But there I just went, distracted by the enormous vulgarity of the man, at the expense of his much more disturbing inclination toward tyranny, and the enthusiasm with which his followers embrace it. 
This is the Donald Trump about whom I and everyone else who’s paying attention have been warning: the one who’d undertake to jail his political opponent if he wins the election. The one who’d emulate the worst despots, past and present; the one to whom the future of the country is less important – so much so that it doesn’t register with him at all – than the coddling of his own disturbed ego. He’d round up and jail his opponent. (Why even bother with the “special prosecutor,” Trump? You’ve already announced the outcome.) And they cheered. Polluted by decades of propagandizing, they cheered, exhuberently, the end of democracy, the burying of our Constitution under the weight of deliberate and undeniably effective endumbification. They cheered it like a Wilson to Baldwin touchdown. 
Because, according to the vision that was planted in their brains, the system is so corrupt we must destroy it to save it (Vietnam reference). It justifies electing a vindictive, power-hungry, lying, know-nothing claimer of knowing everything. It justifies cheering for the imprisonment of political opponents. Cheering in the certainty it’d never be them in the boxcars, because they are, after all, white, Christian, native-born patriots (assuming patriotism includes hating everything else about our country, including most of its people and, definitely, its legal system.) They cheered. Couldn’t help themselves. Dreaming of vengeance, of watching others suffer hard justice that cometh from an almighty personal savior, ceding all power to him, they cheered. Enraptured, grateful for the first coming of Donald Trump, they cheered. (Okay, bad metaphor: nothing about Donald Trump is remotely like Jesus. Which broaches a mystery for another time.) 
Faced with deciding whether or not to prosecute his predecessors Dick and George for what were, by definition, war crimes, President Obama chose not to, sparing his country and the world the divisive spectacle, not to mention learning the depth of the atrocities, only now being revealed, committed in our names. In that case, the criminality was obvious. In Hillary’s, millions of dollars and wasted hours spent kangarooing her have not led to criminal charges. So Trump and his still-faithful proposed punishment by assumption, by conspiracy theory, by dictatorial fiat. Stomping on the Constitution, waving the flag and shouting USA, USA, USA!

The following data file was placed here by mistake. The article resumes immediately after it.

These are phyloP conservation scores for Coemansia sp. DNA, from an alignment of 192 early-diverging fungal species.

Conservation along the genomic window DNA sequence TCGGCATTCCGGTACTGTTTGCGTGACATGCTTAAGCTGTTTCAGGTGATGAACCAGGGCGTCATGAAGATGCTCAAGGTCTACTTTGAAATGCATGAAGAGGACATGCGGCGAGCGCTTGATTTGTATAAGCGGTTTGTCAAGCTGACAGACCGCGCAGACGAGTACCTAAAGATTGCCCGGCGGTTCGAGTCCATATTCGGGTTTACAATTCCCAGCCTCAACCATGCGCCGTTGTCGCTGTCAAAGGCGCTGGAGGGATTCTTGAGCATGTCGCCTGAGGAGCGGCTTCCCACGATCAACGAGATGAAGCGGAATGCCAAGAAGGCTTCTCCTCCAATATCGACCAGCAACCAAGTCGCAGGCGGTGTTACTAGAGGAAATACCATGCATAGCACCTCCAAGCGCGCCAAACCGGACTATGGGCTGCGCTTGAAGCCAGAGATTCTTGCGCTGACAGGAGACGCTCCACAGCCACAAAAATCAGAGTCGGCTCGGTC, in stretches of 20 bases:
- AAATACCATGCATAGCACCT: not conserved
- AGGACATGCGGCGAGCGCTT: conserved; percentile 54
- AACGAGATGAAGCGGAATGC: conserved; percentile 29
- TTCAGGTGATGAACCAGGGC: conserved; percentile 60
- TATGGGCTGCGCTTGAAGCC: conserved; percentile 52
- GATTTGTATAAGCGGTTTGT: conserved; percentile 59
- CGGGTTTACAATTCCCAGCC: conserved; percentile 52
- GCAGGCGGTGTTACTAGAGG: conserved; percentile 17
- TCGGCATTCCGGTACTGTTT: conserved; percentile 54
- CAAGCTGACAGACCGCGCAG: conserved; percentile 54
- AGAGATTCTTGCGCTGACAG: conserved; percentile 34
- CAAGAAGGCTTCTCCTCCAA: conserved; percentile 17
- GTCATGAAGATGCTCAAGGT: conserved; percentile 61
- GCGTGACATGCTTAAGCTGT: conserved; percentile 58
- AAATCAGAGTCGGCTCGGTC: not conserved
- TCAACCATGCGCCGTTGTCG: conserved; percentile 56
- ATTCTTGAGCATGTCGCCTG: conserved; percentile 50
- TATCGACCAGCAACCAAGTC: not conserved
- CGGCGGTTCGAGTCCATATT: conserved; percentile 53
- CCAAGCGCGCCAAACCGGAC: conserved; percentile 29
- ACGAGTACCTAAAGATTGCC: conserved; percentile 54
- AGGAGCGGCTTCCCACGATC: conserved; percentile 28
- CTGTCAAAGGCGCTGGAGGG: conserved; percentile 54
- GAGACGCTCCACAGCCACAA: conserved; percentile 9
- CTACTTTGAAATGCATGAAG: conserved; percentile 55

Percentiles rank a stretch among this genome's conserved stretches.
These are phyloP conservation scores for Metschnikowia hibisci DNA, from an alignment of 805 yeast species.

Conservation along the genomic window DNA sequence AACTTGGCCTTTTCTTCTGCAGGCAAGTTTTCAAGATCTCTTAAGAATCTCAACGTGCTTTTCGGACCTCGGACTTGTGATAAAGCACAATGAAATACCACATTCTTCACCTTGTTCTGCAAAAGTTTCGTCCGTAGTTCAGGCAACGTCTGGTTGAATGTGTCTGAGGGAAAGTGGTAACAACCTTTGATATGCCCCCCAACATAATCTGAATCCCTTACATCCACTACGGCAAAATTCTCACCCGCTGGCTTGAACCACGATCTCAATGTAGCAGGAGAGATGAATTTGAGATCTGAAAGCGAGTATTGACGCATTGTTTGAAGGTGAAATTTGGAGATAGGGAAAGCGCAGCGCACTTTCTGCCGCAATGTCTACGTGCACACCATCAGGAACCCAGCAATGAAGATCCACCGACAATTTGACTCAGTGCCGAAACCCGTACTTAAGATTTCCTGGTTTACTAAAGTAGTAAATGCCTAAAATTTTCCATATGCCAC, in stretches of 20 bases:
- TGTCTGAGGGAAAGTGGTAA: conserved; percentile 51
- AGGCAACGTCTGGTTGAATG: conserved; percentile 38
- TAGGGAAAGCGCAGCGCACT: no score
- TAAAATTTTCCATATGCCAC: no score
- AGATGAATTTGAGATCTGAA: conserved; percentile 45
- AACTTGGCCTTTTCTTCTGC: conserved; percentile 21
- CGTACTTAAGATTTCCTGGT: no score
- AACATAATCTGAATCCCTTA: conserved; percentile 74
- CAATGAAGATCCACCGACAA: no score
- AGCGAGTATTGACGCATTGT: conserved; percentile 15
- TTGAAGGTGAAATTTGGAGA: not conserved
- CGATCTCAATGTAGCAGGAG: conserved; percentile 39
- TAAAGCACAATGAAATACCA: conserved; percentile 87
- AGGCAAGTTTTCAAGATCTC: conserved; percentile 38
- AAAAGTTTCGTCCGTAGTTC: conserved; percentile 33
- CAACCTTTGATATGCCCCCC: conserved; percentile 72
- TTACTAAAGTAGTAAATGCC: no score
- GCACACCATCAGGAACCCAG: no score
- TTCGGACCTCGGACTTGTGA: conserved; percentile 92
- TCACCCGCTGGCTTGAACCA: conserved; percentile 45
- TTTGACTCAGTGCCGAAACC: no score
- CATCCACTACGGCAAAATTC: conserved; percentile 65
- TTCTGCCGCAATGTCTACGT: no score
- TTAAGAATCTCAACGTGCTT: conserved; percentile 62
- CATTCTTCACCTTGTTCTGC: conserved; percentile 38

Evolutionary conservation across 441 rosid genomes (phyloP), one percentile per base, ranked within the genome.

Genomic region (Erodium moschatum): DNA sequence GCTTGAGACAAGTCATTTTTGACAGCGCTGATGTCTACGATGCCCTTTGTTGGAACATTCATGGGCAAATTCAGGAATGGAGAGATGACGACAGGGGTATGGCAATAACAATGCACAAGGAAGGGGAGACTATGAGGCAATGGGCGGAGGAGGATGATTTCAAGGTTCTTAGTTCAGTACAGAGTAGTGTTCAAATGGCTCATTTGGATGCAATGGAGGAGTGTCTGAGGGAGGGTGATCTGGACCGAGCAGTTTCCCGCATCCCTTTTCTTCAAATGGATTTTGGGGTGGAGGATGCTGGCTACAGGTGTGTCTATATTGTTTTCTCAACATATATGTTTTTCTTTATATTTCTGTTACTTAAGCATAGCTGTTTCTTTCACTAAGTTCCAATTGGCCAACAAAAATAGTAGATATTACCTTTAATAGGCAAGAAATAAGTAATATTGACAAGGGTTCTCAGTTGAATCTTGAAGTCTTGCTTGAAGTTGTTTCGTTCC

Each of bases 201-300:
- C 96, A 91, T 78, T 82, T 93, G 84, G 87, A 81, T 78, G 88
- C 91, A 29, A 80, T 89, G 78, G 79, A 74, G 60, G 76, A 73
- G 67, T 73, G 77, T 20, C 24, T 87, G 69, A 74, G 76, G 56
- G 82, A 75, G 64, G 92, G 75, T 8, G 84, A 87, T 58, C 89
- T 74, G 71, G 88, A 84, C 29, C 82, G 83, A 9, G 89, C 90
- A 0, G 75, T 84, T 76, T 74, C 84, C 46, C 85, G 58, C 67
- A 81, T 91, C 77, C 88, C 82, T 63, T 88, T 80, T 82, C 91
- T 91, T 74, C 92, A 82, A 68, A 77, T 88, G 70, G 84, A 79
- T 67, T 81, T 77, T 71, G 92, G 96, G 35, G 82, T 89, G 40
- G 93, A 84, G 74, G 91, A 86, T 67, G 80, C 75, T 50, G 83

And it was the p-word that was too much for Paul Ryan (kind of) and John McCain. 
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Friday, October 14, 2016

There's Hypocrisy, And Then There's Hypocrisy



I was gonna write something like this, but then I found it pretty much already wrapped up with ribbon. I don't know who "Alex Schiller" is. But it's evidently making the cyber rounds (I saw it on Kos):
Bill Clinton cheats on his wife. Impeach him. Trump proudly brags about sexual assault (and has cheated on his wives). Elect him. Hillary oversaw the department of state while 4 people died in an embassy attack. Put her in jail. 2 Republicans were in office while over 200 people died in embassy attacks. No problem. Immigrants don't pay taxes. Round them up and kick them out. Trump doesn't pay taxes. He's a business genius. Hillary's foundation only spent 87% of their donations helping people. She's a crook. Trumps foundation paid off his debts, bought sculptures of him, and made political donations to avoid investigations while using less than 5% of funds for charity (and he got shut down by NY State). So savvy... Put him in the white house. 
Trump made 4 billion dollars in 40 years, when an index fund started at the same time with the same "small loans" he received would be worth $12 billion today... without a trail of bankruptcies, thousands of lawsuits and burned small business owners. He's a real business whiz. Hillary took a loss of $700k. She's a criminal. Trump is the first candidate in the modern era not to release his tax returns, and took a billion dollar loss in 1 year. Genius. Hillary takes responsibility for private email servers and apologizes. Not credible. Trump denies saying things (on the record) he actually said (on the record), he's just telling it like it is.